Where are the difficulties with such a system? It transpires that the actual substitution of dramatic role proxies is the easy part – the difficult parts are identifying circumstances within the game state which generate the role classes (Enemy, Friend), and determining how to store dialogue so that it can be meaningfully recovered when necessary.
The first of these problems is most certainly
soluble – Enemies and Friends can be generated both by the action of episode
scripts, and also by the outcome of combat situations and negotiations (both of
which have their own engine, and hence such assignments can be made as part of
the exit conditions of these systems). The problem in this case is that there
will probably be a large number of ad hoc situations which must be detected –
and detecting specific cases in game state is a recurrent game design problem. It
is not that there is a problem to be solved, per se, so much as concern must be
given to the amount of time and resources required to implement, and subsequently
to debug such a system.
The second of these problems is somewhat trickier. It requires thought as to where in the game data structures the dialogue is held, and to which dialogue is specified in the episode scripts, and which is owned by the Persona in question. For instance, we can store a value with each Enemy that reflects why that Persona became an Enemy. This value can have associated with it dialogue that comments on why this Persona hates the player.
Player kills Enemy’s Husband:
“I can never forgive you for killing my husband.”
Player kills Enemy’s Wife:
“You killed my wife, and I can never forgive you.”
Player foiled coup to control $Region (episode outcome):
“$Region should have been mine, but you had to get in my way”
These motive lines can then be given a reference ($Enemy:motive) and triggered inside episode scripts where appropriate.
For instance, in a prior example of a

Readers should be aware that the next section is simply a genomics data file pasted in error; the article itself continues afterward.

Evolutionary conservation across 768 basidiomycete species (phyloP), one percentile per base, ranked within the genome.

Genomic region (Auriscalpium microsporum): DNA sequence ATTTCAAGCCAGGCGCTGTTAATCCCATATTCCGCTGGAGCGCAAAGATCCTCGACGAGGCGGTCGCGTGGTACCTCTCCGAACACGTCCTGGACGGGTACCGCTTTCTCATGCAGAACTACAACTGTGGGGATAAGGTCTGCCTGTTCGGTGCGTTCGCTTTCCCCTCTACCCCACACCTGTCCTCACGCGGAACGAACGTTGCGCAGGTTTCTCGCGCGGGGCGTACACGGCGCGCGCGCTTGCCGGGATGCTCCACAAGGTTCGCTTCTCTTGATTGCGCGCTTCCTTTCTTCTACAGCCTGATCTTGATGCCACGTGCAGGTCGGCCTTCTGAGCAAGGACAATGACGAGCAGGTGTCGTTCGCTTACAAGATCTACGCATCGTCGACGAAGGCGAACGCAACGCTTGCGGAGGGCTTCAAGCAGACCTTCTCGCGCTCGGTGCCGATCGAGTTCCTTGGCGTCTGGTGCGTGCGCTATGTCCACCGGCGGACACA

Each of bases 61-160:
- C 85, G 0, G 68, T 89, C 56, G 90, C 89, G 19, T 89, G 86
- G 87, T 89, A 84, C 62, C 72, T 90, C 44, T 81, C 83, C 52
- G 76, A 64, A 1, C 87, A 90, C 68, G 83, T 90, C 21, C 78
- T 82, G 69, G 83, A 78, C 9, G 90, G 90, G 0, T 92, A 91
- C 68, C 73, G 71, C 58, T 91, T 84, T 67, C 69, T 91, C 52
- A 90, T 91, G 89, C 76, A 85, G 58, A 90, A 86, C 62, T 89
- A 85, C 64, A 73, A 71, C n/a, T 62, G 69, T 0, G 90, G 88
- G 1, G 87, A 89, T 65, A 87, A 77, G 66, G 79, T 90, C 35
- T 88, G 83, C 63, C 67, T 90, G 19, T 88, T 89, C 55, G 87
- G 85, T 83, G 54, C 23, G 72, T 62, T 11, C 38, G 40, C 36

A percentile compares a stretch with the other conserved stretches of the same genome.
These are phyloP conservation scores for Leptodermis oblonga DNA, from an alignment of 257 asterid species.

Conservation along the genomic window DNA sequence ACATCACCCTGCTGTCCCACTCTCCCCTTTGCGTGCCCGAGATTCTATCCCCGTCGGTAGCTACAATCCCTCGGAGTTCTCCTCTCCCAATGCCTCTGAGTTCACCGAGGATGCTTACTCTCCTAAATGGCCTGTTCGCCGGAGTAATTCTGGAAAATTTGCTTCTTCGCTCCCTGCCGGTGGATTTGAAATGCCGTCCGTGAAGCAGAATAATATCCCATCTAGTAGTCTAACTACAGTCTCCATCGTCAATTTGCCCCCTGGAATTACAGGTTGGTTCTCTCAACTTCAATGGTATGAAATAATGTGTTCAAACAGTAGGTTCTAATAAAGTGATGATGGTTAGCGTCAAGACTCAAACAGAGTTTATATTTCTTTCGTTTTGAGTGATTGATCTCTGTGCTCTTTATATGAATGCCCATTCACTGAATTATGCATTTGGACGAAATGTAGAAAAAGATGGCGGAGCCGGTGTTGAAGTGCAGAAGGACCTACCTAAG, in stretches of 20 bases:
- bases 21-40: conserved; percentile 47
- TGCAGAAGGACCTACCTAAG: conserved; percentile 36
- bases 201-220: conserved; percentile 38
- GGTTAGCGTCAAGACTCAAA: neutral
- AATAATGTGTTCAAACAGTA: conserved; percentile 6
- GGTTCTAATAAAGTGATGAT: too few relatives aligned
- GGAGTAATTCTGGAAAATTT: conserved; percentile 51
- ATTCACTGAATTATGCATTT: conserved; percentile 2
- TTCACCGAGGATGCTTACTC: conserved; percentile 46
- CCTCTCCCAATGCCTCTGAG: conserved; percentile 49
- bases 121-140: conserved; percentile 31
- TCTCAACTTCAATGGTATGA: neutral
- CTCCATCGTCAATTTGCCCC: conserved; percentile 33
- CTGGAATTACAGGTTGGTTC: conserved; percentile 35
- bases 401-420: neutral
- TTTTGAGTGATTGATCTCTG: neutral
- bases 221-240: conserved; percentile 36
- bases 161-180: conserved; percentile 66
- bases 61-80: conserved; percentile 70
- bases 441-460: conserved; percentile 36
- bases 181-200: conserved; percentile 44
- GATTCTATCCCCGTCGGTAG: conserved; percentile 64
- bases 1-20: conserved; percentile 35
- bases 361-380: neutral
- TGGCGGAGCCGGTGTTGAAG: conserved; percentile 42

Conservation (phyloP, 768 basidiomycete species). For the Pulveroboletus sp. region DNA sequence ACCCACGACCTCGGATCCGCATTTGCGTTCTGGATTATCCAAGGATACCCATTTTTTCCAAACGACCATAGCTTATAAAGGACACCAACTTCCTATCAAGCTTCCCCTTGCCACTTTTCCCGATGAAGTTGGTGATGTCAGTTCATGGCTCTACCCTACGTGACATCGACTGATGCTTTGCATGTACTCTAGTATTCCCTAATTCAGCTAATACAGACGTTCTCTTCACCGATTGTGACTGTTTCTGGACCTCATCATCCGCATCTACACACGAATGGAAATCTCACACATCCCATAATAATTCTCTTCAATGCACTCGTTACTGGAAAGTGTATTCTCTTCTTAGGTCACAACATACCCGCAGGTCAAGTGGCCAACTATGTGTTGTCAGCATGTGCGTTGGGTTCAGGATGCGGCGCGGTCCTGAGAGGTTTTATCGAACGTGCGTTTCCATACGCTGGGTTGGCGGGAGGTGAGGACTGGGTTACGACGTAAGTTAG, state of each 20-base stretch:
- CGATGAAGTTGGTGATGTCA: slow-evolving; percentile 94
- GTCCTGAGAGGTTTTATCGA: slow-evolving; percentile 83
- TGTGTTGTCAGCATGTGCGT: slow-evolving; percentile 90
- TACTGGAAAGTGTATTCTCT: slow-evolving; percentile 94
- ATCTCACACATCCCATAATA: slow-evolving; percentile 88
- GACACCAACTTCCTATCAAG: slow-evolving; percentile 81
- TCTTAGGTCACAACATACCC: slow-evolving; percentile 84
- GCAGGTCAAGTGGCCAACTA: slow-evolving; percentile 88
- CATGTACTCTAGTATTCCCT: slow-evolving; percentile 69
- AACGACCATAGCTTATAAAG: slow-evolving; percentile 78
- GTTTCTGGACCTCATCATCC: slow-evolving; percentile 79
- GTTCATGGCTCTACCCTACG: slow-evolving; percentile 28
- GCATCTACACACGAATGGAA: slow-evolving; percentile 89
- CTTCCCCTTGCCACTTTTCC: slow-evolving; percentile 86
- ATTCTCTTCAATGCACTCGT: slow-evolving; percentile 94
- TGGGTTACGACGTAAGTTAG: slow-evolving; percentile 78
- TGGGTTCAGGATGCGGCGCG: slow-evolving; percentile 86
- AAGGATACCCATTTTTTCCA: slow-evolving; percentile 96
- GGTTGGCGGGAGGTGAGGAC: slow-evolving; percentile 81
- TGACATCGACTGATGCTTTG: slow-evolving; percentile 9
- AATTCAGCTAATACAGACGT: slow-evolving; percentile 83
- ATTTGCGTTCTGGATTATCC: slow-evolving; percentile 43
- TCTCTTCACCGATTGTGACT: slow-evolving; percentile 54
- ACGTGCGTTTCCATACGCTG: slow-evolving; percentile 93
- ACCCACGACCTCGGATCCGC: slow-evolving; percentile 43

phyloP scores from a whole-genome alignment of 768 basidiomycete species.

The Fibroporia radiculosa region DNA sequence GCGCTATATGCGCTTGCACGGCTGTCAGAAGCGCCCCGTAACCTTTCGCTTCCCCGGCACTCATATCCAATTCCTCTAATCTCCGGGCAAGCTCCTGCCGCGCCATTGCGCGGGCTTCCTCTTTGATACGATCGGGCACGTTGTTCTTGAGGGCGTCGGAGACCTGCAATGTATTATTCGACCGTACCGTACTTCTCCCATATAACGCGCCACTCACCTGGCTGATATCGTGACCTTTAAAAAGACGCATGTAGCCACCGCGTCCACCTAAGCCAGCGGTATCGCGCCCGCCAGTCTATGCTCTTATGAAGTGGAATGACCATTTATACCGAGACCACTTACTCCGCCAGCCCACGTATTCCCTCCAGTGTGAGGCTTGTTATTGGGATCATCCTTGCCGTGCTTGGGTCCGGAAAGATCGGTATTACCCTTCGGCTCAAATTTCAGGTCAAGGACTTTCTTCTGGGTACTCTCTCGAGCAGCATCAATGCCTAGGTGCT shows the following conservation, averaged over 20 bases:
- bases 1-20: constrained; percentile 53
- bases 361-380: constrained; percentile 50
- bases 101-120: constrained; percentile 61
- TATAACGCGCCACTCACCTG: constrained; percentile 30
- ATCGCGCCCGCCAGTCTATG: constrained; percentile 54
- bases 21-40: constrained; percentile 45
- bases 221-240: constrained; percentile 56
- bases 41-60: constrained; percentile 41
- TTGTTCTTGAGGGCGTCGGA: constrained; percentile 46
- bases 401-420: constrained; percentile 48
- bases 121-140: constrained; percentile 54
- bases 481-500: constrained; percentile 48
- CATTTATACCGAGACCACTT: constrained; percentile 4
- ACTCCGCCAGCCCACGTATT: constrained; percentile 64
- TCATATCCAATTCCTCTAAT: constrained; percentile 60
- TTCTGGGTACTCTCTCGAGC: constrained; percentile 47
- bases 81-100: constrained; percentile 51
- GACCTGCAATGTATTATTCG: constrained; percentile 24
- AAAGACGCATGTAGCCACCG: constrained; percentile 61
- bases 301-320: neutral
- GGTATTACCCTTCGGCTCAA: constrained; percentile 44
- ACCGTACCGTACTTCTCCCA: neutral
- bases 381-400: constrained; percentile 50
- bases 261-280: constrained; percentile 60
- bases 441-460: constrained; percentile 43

hostage situation, an event may occur when the player character and Enemy meet
for the first time in the episode:
Player: “Why are you doing this, $Enemy?”
Enemy: “Consider this my revenge.”
This scratches the surface of the
technique, but I hope it’s clear that there potential here for constructing
stories on the fly in which the player’s actions have consequences which are
reflected in the story, and hence in dialogue.
As well as Friend and Enemy proxies, Lover,
Monster and perhaps even
Narrator: “The $Monster seems to recognise you – there is hatred in its eyes.”
All of this makes this particular dynamic
narrative form sound easier than in practical terms it is likely to reflect,
and neither I nor 3D People have committed to following this approach yet. I
need to specify the formal elements of this system completely so that we can
fully assess the scope and risks before we can proceed.
A related issue worth considering is whether or not to write dialogue in a direct form, whereby the characters in questions will ‘speak’ the lines, or whether to script the entire game from a narrator perspective.
So for instance (and assuming a female
enemy – both male and female case lines must be written in most cases to
Enemy: “I can never forgive you for killing my husband.”
Narrator: She says she can never forgive you for killing her husband.
The advantage of the narrator approach is
that we could then use a narrator voice actor to record all the dialogue of the
game (at least in principle – some stitching might be required). If we don’t
use this approach, it will be hard, if not impossible, to record any
dialogue for the game.
Frankly, I’m uncertain of the best way to jump on this issue, but I’m swaying away from a purely narrator based approach. It might be superior to use the narrator to introduce, link and close individual episodes, and leave in (unspoken) dialogue for the rest of the story elements.
This doesn’t cover all of the issues (I
have skipped over the dialogue matters relating to funnelling and
breadcrumbing, for instance, as this is the easy part in this case) but it
gives a snapshot of the problems and potential currently being explored for the
dynamic narrative of Reluctant Hero. I don’t know if we will end up
using dramatic role proxies or not, but at the moment it seems tenable – a more
complete specification of the system will be required to convince me that there
no ‘unexploded bombs’ in the design before we can proceed.
Naturally, I welcome opinions from other people on this subject. Are the goals of this approach worth pursuing? How much of the dialogue workload should be given to the narrator? Let me know what you think.